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Posted By Topic: equipotential bonding methods - plumbing

Aug 04 2019 12:02

Hi all. We're upgrading our home wiring and switchboard with a good friend who is a registered electrician - but he typically does new industrial application and maintenance.

Our old plumbing requires compliant equipotential bonding per (currently has un-sheathed cable wrapped around piping)

We're wondering what the standard means of attaching the earth cable to the piping is. Is there a standard item (clamp?) that meets the intent of the code?

Aug 04 2019 12:10

Old-style plumbers often brazed a copper tab on the copper pipe, to bolt on a cable lug. There are also several types of clamps that can be used, a common one is the same clamp used for earth-rods. Available from any electrical supplier and some hardware store like Bunnings.

Aug 04 2019 12:57

Thanks SaintAlan

Did consider the stake clamps for the 15mm piping, but have 20mm copper 25mm galv and 30-40mm copper drains under the house.

So am I correct assuming there's no specific product available that the code requires you to use, and that it's a matter of meeting the intent?

Considering getting these:


Aug 04 2019 13:54

yes, those are perfect and allow for a wide range of pipe sizes.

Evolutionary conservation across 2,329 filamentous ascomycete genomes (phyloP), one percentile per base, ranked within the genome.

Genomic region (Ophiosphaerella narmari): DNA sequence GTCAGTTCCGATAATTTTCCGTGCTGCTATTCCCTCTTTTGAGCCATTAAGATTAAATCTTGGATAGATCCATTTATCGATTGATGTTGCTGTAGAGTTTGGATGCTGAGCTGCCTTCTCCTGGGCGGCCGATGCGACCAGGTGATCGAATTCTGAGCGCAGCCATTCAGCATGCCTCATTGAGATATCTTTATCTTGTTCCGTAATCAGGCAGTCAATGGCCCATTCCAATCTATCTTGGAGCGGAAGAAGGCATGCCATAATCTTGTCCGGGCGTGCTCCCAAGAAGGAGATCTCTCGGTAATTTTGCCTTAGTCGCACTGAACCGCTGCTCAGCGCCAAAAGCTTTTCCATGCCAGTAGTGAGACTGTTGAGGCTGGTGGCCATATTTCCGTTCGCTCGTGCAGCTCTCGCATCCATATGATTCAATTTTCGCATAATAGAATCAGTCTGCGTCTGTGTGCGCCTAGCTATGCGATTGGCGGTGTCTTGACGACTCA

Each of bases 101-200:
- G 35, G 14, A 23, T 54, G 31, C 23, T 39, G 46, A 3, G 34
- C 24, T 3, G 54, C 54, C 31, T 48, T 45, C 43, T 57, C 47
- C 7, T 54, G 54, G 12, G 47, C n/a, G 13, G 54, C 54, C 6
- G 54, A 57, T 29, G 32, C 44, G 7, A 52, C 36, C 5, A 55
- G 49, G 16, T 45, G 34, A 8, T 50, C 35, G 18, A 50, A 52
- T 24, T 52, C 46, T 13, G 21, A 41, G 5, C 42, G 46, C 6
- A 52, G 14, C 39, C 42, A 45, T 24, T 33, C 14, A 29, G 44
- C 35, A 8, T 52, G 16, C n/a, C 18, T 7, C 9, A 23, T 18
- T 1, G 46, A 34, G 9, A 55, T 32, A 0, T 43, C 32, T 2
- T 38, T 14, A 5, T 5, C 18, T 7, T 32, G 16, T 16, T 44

Aug 04 2019 14:06

There’s also the old utilux clamp. 803A. I think Erico still sell them. Not sure who else may.

Aug 04 2019 17:31

You should probably employ an electrician experienced in domestic work. It sounds like you as a non-electrician are reading the clause and trying to interpret the requirements?

There's a good chance most of the pipework does not need to be bonded. And even if it did, it would be very unusual to require more than one bonding point.


Aug 04 2019 20:43

The mechanics applies to any paralleled wires. I highlighted where twists are used intentionally is all. It was partly an explanation of why it will create an increase in inductance rather than a decrease.


Aug 04 2019 20:44

Doh! That posted in the wrong topic! :(

Aug 05 2019 17:46

Try this stuff, been around for years , transnet still sell it
has 3/16 holes in it just chose the hole that works best for the size pipe you have and use a 3/16 brass nut and bolt in it
Quick and easy